CNET said a representative from the group - which calls itself 'w0rm' - informed it about the hack via a Twitter conversation.
A spokeswoman for CBS Interactive - the owner of CNET - said the firm had "identified the issue and resolved it".
According to CNET, w0rm offered to sell the database for 1 Bitcoin, or $622.
But it added that the hacking group said the plan to sell the database was to gain attention and "nothing more".Improve security?
The representative of the group claimed that it hacked CNET servers to improve the overall security on the internet.
The group has claimed to have successfully hacked the BBC last year, as well as websites of Adobe and Bank of America.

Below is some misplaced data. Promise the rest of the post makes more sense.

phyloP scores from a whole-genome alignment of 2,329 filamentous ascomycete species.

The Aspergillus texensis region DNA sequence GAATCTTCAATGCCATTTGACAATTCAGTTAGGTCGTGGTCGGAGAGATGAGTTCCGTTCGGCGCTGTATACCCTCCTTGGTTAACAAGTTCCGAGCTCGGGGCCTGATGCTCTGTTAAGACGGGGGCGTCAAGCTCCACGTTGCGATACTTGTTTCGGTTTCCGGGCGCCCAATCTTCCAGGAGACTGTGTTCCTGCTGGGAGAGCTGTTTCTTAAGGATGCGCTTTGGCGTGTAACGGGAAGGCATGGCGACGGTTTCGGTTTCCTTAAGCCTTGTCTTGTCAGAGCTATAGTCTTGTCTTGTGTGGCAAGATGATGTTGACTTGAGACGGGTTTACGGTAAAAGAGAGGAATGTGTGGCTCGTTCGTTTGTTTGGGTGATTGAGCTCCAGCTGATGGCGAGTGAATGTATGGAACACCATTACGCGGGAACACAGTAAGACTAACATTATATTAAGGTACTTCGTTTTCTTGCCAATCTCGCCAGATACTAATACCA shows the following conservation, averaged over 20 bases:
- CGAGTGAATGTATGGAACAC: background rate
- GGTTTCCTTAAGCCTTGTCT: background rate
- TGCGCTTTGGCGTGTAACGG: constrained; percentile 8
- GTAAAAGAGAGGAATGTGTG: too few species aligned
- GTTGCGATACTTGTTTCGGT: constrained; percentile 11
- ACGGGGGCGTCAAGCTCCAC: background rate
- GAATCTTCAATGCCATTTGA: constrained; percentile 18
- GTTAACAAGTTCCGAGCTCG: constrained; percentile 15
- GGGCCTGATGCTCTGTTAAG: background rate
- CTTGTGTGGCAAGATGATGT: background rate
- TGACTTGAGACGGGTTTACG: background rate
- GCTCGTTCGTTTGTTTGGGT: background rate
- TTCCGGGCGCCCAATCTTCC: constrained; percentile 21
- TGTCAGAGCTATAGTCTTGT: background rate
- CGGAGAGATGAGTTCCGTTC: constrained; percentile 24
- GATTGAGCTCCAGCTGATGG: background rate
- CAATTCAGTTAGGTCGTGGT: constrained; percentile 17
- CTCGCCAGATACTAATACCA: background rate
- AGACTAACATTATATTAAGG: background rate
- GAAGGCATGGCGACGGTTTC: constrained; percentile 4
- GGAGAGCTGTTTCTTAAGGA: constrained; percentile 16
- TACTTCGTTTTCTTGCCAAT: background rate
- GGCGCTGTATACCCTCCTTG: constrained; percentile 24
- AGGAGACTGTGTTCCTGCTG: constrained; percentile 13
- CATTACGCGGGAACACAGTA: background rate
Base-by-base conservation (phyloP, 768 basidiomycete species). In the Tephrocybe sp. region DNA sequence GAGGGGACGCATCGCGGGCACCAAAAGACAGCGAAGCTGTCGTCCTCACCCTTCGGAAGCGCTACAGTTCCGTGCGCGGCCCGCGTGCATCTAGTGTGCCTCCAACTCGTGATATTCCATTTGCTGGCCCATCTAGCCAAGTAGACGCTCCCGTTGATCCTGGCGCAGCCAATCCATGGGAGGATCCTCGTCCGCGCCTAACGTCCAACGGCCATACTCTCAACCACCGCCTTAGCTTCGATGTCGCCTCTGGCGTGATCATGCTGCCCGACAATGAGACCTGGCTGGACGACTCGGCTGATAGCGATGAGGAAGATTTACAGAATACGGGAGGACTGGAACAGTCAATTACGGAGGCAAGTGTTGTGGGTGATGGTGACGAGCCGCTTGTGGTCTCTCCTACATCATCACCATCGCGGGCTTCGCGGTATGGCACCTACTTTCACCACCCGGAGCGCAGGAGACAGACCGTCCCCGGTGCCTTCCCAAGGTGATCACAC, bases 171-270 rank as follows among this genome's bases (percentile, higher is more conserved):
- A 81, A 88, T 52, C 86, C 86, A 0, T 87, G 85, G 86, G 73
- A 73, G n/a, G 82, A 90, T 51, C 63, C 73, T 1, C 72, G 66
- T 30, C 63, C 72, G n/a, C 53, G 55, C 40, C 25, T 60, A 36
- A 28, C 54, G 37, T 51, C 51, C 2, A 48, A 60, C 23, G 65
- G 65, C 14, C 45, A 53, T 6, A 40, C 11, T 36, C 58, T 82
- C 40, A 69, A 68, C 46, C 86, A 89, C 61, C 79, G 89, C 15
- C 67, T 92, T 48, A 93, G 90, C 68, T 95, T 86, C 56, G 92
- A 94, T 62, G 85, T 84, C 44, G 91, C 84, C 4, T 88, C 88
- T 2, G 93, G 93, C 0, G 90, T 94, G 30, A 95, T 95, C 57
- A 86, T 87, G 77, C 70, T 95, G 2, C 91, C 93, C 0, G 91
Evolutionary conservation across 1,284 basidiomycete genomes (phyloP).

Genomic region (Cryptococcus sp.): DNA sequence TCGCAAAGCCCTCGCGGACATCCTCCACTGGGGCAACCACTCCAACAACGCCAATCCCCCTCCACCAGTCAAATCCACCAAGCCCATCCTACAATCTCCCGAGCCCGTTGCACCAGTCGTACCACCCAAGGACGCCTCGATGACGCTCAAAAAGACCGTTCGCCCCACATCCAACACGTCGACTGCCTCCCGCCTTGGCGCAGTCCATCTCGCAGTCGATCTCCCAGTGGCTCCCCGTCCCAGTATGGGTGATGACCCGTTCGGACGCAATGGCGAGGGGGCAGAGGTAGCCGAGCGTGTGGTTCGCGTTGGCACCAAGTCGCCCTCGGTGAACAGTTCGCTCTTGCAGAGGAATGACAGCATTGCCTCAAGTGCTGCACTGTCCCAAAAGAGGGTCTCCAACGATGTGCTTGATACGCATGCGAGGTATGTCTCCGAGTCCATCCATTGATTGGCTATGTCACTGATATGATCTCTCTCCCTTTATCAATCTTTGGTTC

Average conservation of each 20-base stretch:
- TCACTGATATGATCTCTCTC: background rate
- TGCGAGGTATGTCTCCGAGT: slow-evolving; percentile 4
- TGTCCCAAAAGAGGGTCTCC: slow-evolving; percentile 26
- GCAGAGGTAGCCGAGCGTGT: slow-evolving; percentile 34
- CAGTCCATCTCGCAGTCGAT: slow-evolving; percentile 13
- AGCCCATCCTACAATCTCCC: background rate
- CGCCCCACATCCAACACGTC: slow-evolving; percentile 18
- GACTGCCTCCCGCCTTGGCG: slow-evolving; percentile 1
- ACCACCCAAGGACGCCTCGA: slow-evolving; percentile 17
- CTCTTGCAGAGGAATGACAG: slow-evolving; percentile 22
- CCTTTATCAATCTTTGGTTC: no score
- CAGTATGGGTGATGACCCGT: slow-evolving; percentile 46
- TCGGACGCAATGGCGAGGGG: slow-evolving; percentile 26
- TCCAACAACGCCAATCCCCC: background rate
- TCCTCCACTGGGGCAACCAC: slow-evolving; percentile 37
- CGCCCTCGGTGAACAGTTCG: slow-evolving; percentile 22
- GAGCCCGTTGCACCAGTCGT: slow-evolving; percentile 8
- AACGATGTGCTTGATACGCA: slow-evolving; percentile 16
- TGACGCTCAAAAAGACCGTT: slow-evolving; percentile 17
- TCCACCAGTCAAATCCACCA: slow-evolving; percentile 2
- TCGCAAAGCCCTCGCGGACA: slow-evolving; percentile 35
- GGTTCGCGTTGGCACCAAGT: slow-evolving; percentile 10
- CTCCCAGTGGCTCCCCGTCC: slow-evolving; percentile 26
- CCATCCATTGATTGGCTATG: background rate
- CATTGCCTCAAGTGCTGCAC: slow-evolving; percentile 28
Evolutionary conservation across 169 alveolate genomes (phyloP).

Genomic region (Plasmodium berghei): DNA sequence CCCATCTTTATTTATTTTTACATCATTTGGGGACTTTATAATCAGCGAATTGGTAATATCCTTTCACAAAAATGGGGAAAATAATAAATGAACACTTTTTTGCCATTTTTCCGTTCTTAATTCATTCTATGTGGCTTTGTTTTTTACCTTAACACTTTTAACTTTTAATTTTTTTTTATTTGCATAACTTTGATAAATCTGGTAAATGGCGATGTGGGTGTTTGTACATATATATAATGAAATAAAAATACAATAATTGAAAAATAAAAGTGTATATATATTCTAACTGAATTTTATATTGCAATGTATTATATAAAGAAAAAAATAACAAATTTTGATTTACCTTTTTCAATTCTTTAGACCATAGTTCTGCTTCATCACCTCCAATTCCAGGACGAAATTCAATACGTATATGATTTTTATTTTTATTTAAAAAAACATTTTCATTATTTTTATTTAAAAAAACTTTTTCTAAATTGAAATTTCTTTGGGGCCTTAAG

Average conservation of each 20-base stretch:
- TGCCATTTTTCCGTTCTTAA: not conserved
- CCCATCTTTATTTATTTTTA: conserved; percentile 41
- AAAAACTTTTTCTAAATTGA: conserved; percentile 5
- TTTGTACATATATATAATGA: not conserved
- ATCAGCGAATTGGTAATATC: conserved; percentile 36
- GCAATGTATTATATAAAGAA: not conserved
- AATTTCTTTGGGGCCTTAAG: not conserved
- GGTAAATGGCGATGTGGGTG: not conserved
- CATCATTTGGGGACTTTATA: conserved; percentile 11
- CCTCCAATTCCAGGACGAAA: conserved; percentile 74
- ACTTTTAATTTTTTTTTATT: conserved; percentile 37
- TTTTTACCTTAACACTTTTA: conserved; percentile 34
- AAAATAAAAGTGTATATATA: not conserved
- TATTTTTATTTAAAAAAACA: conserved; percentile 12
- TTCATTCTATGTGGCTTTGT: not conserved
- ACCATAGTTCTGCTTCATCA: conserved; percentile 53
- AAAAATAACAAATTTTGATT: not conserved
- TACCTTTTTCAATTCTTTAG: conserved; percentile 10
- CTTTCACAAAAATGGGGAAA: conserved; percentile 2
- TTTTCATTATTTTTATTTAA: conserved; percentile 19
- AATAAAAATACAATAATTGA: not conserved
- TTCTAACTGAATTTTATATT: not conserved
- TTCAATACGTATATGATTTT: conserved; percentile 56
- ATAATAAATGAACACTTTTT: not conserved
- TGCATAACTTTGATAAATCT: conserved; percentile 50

It says that by targeting high-profile websites it can raise awareness of security issues.
"[W]e are driven to make the Internet a better and safer [place] rather than a desire to protect copyright," the representative said in a Twitter exchange with CNET.
On Monday, the representative offered a security solution to CNET by tweeting: "#CNET I have good protection system for u, ping me".
According to CNET, 27.1 million unique users visited its desktop and mobile sites in the US in June this year.